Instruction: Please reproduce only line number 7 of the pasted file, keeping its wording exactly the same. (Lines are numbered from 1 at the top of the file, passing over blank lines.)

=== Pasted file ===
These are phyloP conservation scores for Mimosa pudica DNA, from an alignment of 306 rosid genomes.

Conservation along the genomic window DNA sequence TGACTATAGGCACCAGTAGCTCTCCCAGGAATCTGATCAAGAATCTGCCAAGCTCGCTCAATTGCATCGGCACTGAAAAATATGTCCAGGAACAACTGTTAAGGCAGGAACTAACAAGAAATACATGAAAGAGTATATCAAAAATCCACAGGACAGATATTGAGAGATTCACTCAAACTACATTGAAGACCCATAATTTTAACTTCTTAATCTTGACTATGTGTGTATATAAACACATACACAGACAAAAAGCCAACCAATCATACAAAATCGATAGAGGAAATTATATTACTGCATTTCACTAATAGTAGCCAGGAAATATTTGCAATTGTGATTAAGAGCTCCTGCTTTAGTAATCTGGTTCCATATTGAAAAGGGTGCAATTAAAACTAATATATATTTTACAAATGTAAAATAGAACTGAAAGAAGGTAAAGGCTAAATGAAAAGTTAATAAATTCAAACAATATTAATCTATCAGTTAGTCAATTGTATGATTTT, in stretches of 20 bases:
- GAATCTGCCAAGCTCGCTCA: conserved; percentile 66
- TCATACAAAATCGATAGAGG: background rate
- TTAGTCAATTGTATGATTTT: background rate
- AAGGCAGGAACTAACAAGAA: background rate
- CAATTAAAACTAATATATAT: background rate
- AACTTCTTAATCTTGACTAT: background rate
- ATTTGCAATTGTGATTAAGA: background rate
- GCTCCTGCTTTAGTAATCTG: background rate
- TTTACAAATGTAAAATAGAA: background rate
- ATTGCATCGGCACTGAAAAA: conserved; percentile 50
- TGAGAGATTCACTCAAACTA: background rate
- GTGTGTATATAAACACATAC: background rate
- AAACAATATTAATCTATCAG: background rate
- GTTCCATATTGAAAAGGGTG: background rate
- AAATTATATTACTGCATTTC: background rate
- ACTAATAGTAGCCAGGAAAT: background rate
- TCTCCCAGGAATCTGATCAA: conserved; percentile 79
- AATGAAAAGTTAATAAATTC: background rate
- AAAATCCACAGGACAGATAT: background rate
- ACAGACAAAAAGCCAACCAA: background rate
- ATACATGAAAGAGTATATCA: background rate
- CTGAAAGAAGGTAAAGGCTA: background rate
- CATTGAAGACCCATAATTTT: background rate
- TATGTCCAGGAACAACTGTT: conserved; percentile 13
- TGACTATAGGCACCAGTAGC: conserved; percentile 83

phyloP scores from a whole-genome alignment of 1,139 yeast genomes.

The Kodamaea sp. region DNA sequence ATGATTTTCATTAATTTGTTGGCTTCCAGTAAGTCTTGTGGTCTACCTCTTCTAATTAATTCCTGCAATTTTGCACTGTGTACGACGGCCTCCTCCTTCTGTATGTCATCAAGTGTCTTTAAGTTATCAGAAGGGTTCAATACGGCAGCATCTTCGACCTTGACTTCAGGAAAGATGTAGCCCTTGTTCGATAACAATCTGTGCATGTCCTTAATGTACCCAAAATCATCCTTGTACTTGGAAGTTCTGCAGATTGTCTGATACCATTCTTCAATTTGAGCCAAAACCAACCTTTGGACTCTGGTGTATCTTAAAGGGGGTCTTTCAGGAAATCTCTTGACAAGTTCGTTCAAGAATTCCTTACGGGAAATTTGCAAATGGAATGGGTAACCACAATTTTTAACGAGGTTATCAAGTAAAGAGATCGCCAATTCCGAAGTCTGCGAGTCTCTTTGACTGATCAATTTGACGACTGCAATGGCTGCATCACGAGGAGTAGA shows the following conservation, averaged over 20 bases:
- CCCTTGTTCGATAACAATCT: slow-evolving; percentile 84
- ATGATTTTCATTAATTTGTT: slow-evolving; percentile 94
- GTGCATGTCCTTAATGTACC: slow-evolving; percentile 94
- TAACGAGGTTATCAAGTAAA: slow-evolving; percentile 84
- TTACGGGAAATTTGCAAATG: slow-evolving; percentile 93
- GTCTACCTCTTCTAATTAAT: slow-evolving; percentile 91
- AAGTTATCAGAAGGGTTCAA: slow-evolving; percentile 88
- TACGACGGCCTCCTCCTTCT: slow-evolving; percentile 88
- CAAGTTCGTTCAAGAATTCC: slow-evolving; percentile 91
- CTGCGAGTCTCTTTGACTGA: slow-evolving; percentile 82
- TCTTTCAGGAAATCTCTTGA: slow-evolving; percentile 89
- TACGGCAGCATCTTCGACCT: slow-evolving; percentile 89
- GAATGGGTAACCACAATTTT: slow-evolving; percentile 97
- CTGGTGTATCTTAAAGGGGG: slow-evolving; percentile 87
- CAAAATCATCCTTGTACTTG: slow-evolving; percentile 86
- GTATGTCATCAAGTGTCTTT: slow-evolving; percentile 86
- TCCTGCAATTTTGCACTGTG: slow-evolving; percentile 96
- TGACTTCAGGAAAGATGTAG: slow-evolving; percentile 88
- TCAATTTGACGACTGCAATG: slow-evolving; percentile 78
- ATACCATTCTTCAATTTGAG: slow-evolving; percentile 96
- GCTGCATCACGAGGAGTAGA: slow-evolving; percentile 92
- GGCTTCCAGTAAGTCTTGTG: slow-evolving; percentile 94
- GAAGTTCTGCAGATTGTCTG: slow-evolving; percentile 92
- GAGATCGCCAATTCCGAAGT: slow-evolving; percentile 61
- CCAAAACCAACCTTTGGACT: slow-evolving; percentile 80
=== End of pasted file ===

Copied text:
- CAATTAAAACTAATATATAT: background rate